MAC: Mines and Communities

Communities take shine off platinum players in South Africa's Bushveld

Published by MAC on 2006-05-19

Communities take shine off platinum players in South Africa's Bushveld

19th May 2006

This article is authored by Richard Spoor, a highly respected South African activist lawyer who has taken on mining companies and won some significant court victories. The last time we featured him on MAC was in March, following the setting up of a compensation fund for asbestos victims of Eternit. This is the company, operated for many years by the Schmidheiny family, whose Stephan Schmidheiny founded the Business (later World Business) Council for Sustainable Development in 1992.

Traditional leaders spearheading South African resistance against Anglo Platinum

Sunday Independent

19th May 2006

The Bushveld Mineral Complex contains one of the richest ore deposits on Earth. The reserves of chromium, platinum, palladium, osmium, iridium, rhodium, and ruthenium are the world's largest along with vast quantities of iron, tin, titanium, and vanadium.

It is over 67,000 km2 in extent, an area the size of Ireland. It extends from Rustenburg in the West through Mokopane, in the North to Lydenburg in the East.

The origin of the complex has been attributed to a vast surface volcanic flow considered to be a result of a huge meteorite impact some 1.9 billion years ago.

The complex is the scene of the largest mining investment boom in South Africa since the opening of the Free State goldfields in the 1950's.

Much of the land is occupied by Setswana and Sipedi speaking people who live in accordance with their indigenous law and custom. Nominally the land belongs to the State which holds the land in trust for the inhabitants.

Technology and markets conspired to prevent the effective exploitation of the resource until the last 10 or 15 years. Impala Platinum( Implats) were one of the first to sign agreements with the Bophutatswana government to begin mining on tribal land in Rustenburg. Post 1994 the Bafokeng tribe launched court proceedings to claim the royalties Implats had contracted to pay Mangope's government. Their claim was based on the fact that the mineral rights belonged to them and not to the state. Implats and the Government were forced to concede and the Bafokeng made a settlement with the mining giant that made them the richest tribe in South Africa.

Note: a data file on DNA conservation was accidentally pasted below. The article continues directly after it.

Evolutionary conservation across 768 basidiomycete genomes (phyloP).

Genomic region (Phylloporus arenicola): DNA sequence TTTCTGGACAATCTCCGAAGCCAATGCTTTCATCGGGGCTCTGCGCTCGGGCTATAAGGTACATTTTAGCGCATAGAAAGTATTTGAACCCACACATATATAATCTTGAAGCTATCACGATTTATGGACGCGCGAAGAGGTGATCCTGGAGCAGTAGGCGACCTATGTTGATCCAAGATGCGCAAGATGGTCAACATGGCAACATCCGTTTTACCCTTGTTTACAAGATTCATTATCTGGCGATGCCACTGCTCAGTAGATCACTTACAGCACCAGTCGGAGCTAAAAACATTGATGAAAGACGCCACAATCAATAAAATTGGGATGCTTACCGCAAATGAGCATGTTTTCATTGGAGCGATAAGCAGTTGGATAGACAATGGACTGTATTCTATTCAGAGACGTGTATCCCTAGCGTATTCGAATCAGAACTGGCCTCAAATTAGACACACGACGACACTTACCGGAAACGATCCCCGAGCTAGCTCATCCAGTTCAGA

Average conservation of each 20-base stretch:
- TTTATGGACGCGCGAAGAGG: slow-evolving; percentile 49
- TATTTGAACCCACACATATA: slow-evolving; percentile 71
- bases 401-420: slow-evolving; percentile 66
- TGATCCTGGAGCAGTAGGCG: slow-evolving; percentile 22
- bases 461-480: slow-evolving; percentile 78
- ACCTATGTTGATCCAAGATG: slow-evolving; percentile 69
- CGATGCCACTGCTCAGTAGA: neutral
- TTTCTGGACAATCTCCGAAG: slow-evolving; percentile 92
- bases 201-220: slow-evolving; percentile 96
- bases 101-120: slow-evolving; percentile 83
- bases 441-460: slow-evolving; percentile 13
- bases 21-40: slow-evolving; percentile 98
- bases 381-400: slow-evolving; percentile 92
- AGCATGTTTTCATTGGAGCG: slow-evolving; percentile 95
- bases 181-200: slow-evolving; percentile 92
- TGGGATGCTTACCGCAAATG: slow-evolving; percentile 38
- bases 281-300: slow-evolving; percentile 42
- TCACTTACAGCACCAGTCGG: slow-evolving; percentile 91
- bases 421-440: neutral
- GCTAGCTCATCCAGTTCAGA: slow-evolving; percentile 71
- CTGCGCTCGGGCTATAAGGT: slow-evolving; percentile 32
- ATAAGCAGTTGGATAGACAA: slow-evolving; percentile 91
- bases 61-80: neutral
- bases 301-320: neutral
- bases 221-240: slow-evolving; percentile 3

In the Lebowa homeland the mineral rights were placed in trust with the Lebowa Minerals Trust (LMT) for the benefit of the Bapedi nation. Anglo Platinum (Amplats) was able to secure the rights to 24 of the most valuable farms on favourable terms.

In the late 1990's a legal attack was launched to set aside the agreement between Amplats and the LMT. The attack was funded by private investors. The case was ostensibly brought in the interests of the Bapedi people, who it was alleged had been prejudiced by the deal between LMT and Amplats.

The sting was taken out of the legal challenge when Amplats settled its differences with the investors who were given the opportunity to acquire the mineral rights in the Farm Winnaarshoek for some 26 million rand. The new owners, Trojan mining, raised money for exploration on the Canadian bourse and on completion of same sold their rights to Implats for a profit of some R900 million. This profit was turned in a period of some 18 months. Without adequate its original backers, the litigation against LMT and Amplats floundered and the case was eventually dismissed.

As part of an overall settlement between the State and Amplats and a handful of other influential players Amplats agreed to give up its rights to half its 24 farms to be redistributed by the Government, to BEE companies. Amplats and Implats also agreed to consolidate their interests in through a series of land swaps and partnerships. Amplats took on board Patrice Motsepe's ARM and Implats chose to partner his sister and Minister Geoff Radebe's wife Bridget's Makau Mining.

These developments coincided with a major reform of the law on mining rights. The Mineral and Petroleum Resources Development Act, Act 28 of 2002, abolished mineral rights and vested the right to award mining rights in the Minister of Minerals and Energy. Contrary to popular belief the reform suited both the government and the big mining companies and especially those with an interest in mining in the Bushveld Mineral Complex, such as the two biggest platinum mining companies in the world Amplats and Implats.

Not only did the transitional arrangements provided for in the act, effectively secure for the mining companies the value of their old order mineral rights, it also eliminated the threat posed by the Bafokeng precedent that might have obliged them to pay royalties and a sizeable proportion of their profit to the holders of indigenous land rights.